After The Silence

After The Silence

Kellie Martin plays a young deaf mute in this touching, yet not sickly TV movie, cementing her as an actress of astonishing talent and beauty. She may never be one for the limelight, but you can’t help feel she deserves to make one ‘big’ movie to show the world who she is, to put all the A-list actresses who are inferior performers to shame. This probably will not happen, and I’m sure she does not care, but us fans only want to see her get the critical recognition she deserves. And of course, these TV movies of hers are rarely shown or released so we never get to see enough of her.

Laura (Martin) has never been taught sign language, and has lived her 14 years in near constant abuse with her father. A social worker rescues her and after a tough start they form a close relationship and teach each other. Laura learns sign language and hangs out with other deaf kids and makes many friends. However, her father is still searching for her, and others begin to exploit her. She is naive, and unused to the outside world, but her friendship with Pam Willis, played by Jobeth Williams grows stronger, and they work through each trauma together. By the end, even the hardest of hearts and critics will be moved as Laura shows what she has come to learn.

There are countless TV movies like this, many of them hideous discussions on a popular media topic of the day, most of them are average and not worth watching, but this one works on many levels, and thanks to Martin’s performance we are engaged throughout. Her conveyance of emotions is masterful remembering she cannot speak, and her adoption of the sign language is also brilliant. Few actresses would be capable of this role, even fewer of making it this good. We are genuinely touched, and anytime you feel down, this is one movie you should watch to bring you up. One smile from Kellie Martin is enough to make all your woes drift away, and although this may sound cheesy it is true. Williams is strong as the social worker, trying against the odds to rescue Laura, and the supporting cast are all good. So when you get the chance to see this, watch it. It may not be surprising, original or a masterpiece, but it is still a very good film. Also raises issues of family trauma, abuse and how we treat those with a sensory or mental disorder. If this hadn’t starred Kellie Martin I probably never would have seen it, and I may not have enjoyed it as much. Catch it if you get the chance.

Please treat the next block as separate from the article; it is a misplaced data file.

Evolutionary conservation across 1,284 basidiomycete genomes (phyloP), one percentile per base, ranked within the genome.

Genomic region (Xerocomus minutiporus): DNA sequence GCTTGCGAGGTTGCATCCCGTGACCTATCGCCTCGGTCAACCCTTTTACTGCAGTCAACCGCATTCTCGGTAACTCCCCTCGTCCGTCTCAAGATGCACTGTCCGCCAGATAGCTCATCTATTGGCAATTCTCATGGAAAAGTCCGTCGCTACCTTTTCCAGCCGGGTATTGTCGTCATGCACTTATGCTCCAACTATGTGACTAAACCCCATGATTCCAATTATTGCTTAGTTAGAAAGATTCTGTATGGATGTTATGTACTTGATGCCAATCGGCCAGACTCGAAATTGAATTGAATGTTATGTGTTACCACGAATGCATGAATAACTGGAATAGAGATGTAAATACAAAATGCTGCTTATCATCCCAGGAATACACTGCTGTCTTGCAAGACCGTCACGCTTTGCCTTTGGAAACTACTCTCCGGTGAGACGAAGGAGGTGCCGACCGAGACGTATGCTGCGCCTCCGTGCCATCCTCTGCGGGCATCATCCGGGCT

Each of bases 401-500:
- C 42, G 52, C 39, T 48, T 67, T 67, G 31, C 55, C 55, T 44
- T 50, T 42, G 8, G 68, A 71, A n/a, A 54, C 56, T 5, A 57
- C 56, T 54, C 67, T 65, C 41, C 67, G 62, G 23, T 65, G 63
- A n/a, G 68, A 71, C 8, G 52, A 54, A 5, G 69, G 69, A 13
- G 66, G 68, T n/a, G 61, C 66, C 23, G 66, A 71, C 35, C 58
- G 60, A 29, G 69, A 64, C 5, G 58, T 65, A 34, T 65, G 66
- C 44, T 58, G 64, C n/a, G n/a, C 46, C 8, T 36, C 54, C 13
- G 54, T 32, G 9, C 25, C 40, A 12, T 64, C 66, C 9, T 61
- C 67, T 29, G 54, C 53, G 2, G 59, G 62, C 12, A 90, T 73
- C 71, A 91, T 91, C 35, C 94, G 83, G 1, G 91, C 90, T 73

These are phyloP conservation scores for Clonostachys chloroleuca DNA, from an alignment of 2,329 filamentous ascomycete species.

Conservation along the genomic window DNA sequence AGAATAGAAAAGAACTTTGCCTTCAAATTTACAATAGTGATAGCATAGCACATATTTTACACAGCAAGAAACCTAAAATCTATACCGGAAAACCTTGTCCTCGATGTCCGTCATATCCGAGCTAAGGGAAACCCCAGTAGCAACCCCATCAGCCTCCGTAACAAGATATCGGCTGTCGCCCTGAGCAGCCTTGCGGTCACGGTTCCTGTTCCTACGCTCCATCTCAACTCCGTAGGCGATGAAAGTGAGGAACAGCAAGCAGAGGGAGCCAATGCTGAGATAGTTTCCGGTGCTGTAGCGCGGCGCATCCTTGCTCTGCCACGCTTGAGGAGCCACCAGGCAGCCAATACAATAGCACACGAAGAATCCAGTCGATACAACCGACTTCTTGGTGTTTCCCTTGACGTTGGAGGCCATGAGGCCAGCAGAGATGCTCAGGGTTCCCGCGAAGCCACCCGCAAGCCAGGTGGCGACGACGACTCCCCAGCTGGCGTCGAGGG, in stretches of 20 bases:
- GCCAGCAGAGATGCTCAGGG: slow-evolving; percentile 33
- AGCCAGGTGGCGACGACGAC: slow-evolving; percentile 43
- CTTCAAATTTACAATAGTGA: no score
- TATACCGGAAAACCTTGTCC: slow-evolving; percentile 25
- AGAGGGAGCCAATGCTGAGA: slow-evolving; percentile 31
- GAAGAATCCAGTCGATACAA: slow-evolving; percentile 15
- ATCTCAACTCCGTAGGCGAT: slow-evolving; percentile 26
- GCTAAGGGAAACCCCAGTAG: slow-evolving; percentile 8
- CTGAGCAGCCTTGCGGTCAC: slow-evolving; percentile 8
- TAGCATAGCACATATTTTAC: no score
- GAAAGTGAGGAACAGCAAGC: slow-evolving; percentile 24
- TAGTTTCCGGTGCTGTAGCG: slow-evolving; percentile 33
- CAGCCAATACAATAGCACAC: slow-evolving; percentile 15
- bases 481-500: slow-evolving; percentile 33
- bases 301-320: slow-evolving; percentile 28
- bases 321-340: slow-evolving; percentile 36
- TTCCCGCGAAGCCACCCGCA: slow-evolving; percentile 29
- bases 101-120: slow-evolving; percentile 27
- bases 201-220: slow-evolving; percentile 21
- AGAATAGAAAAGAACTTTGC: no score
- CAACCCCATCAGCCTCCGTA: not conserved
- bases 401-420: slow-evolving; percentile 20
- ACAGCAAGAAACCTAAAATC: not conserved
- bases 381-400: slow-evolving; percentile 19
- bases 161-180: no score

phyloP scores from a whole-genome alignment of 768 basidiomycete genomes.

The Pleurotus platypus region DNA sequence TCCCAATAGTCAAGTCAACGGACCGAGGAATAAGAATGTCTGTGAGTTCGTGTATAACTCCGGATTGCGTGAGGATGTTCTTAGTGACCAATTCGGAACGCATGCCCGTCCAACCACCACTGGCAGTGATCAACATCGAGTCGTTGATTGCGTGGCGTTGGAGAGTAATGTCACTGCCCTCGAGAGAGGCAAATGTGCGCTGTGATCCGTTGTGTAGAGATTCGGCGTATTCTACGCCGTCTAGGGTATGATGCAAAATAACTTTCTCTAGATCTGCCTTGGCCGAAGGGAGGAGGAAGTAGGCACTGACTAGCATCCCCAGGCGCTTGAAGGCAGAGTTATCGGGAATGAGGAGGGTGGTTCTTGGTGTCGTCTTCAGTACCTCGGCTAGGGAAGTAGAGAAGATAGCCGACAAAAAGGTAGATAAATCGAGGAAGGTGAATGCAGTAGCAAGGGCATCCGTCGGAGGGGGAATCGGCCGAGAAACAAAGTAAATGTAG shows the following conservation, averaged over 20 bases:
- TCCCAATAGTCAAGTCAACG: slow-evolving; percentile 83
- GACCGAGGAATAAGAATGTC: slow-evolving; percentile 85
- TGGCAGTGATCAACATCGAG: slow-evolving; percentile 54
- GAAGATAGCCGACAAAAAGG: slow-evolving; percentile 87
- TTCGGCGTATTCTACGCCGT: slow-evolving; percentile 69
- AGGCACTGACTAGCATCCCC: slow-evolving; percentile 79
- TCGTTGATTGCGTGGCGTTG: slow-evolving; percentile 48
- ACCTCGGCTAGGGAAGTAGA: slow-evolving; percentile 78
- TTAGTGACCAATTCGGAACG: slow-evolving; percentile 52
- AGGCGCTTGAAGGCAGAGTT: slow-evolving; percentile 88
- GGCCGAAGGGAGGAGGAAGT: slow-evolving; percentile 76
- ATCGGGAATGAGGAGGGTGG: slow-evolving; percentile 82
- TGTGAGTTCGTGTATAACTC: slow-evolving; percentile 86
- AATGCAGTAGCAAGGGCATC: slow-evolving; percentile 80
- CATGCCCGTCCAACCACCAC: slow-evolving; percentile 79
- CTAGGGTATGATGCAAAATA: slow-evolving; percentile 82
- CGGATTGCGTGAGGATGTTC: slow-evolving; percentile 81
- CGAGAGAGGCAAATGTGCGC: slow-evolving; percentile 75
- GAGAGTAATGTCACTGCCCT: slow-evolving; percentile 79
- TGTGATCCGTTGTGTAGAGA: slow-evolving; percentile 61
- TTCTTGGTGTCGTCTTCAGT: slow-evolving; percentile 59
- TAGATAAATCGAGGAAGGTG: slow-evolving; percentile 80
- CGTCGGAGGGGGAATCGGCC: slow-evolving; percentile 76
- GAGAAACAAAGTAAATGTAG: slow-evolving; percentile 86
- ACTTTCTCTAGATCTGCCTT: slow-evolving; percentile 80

Feel free to comment on the movie, my review, the actors, the issues etc. Do you feel Kellie Martin should get roles in bigger films or do you prefer her keeping to TV? How did the film deal with the themes of abuse?

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